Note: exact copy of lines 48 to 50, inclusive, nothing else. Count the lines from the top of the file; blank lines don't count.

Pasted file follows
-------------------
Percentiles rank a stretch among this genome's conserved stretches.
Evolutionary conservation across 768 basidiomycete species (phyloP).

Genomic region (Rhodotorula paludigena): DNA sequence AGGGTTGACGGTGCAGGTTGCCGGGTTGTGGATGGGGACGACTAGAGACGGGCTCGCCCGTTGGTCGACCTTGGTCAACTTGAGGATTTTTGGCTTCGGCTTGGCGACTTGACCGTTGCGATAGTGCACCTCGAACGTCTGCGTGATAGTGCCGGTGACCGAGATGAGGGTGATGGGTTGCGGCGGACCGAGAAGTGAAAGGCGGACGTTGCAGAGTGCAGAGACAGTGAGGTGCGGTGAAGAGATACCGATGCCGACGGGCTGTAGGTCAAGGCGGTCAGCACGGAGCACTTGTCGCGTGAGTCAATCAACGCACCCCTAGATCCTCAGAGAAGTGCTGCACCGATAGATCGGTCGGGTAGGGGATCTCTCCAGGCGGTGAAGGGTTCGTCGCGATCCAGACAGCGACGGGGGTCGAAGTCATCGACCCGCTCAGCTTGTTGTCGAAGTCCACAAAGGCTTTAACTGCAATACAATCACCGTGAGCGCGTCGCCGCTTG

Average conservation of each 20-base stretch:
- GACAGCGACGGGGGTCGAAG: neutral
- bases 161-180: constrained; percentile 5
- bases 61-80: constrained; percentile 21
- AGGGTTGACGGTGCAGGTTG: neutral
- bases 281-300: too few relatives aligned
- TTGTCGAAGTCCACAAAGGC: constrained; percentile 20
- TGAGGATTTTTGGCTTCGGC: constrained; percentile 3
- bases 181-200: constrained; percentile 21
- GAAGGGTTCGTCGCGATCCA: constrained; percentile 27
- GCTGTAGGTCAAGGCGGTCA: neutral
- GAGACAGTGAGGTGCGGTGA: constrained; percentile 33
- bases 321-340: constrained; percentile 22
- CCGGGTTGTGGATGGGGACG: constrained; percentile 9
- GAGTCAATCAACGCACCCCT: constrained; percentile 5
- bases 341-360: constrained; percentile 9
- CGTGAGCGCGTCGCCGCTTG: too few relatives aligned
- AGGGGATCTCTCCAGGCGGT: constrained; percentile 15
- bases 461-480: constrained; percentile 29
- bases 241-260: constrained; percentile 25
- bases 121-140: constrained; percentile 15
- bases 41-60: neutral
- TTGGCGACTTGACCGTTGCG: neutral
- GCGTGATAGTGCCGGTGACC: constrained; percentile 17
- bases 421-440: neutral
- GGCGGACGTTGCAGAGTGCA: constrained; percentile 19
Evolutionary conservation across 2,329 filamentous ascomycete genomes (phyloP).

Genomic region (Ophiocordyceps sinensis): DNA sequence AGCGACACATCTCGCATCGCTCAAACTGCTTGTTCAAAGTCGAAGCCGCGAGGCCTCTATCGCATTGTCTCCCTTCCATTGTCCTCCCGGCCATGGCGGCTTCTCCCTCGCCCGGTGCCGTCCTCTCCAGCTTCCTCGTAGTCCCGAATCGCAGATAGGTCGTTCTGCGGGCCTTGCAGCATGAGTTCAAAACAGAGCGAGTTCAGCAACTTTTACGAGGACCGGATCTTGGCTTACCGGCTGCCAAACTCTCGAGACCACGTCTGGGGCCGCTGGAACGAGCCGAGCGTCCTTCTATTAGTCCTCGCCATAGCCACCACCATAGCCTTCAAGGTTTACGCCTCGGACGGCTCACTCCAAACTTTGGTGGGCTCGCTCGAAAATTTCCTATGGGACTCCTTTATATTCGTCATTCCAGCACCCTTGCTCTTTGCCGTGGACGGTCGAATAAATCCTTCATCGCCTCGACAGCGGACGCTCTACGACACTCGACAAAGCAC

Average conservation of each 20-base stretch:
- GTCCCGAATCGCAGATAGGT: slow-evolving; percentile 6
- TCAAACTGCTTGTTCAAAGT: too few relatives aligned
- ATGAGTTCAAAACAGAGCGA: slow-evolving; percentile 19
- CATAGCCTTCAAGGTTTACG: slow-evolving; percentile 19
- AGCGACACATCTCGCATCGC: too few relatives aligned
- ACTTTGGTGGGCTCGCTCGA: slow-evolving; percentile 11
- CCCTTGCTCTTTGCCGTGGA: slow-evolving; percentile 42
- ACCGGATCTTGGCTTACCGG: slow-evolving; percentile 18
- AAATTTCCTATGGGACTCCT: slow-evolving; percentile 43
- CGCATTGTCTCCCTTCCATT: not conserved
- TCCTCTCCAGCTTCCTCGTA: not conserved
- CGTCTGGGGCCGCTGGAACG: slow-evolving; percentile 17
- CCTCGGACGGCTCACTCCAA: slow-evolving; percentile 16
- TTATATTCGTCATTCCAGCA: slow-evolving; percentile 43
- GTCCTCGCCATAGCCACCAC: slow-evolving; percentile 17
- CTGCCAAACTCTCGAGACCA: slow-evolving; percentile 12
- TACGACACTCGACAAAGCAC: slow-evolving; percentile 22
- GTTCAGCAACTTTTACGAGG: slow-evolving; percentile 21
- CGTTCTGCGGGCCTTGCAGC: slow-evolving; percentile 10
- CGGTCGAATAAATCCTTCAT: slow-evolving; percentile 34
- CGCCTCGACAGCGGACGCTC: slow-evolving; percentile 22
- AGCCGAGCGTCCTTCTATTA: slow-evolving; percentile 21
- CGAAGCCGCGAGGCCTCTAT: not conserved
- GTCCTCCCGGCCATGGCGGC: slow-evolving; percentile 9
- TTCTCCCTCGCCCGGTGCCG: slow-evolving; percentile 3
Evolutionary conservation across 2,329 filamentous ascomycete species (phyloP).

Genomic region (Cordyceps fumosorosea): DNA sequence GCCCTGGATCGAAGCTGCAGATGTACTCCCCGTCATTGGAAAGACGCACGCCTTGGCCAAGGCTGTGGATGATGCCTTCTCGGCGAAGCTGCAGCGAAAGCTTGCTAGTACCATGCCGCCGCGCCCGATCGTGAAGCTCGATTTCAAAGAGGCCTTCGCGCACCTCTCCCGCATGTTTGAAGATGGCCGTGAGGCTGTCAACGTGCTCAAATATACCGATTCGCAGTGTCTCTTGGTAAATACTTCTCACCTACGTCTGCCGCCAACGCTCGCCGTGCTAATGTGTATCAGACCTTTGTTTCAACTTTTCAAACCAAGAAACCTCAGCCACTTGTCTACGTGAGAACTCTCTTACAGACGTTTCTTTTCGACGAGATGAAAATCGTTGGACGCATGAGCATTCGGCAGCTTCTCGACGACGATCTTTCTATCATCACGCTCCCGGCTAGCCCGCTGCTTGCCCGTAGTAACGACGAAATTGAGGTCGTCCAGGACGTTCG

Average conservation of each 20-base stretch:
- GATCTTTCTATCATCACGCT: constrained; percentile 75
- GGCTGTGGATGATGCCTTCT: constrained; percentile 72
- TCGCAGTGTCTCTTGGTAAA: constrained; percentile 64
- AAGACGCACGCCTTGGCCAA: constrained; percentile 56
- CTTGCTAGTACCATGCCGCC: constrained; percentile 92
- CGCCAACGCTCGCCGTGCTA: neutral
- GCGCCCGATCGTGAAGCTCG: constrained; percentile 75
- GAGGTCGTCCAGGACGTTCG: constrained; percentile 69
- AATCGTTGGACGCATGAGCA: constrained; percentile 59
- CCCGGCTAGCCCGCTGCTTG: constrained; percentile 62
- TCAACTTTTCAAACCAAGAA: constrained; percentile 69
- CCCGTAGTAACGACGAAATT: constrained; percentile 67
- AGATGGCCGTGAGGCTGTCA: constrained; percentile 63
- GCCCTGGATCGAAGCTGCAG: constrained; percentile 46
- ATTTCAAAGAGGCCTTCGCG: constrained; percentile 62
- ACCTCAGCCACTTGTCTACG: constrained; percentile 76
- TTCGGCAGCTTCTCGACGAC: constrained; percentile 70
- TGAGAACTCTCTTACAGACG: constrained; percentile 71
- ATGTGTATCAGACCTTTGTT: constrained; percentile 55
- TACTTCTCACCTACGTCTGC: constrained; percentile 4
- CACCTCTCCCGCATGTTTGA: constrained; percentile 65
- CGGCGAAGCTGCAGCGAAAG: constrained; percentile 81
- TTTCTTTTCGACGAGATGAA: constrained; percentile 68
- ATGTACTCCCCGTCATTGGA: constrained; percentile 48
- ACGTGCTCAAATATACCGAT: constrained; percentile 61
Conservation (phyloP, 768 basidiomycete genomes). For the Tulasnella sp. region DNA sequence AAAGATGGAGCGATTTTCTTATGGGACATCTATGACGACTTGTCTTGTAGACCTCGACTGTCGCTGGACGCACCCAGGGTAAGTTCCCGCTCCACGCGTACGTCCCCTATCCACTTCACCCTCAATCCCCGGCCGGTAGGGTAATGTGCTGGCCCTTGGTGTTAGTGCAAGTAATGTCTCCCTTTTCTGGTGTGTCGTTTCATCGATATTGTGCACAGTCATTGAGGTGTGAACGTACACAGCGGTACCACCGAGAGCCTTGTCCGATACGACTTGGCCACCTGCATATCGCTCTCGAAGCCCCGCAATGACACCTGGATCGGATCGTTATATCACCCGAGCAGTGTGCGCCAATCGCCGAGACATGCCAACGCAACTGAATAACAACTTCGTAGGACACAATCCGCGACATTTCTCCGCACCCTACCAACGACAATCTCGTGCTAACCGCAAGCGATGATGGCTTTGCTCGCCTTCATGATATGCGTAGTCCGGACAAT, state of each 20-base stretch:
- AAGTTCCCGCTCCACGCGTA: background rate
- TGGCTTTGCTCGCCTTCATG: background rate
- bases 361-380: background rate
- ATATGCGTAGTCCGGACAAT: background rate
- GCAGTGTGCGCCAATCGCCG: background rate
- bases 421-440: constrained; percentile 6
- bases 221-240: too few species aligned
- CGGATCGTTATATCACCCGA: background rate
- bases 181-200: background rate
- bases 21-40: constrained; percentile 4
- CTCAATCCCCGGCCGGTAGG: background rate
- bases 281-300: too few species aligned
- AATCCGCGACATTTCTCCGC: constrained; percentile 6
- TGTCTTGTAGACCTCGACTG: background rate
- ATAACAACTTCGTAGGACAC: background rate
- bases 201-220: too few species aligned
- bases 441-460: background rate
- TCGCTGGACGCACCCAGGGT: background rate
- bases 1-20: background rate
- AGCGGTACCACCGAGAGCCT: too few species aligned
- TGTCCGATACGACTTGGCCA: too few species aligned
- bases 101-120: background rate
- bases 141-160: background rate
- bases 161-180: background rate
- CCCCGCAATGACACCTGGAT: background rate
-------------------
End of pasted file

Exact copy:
- CTGCCAAACTCTCGAGACCA: slow-evolving; percentile 12
- TACGACACTCGACAAAGCAC: slow-evolving; percentile 22
- GTTCAGCAACTTTTACGAGG: slow-evolving; percentile 21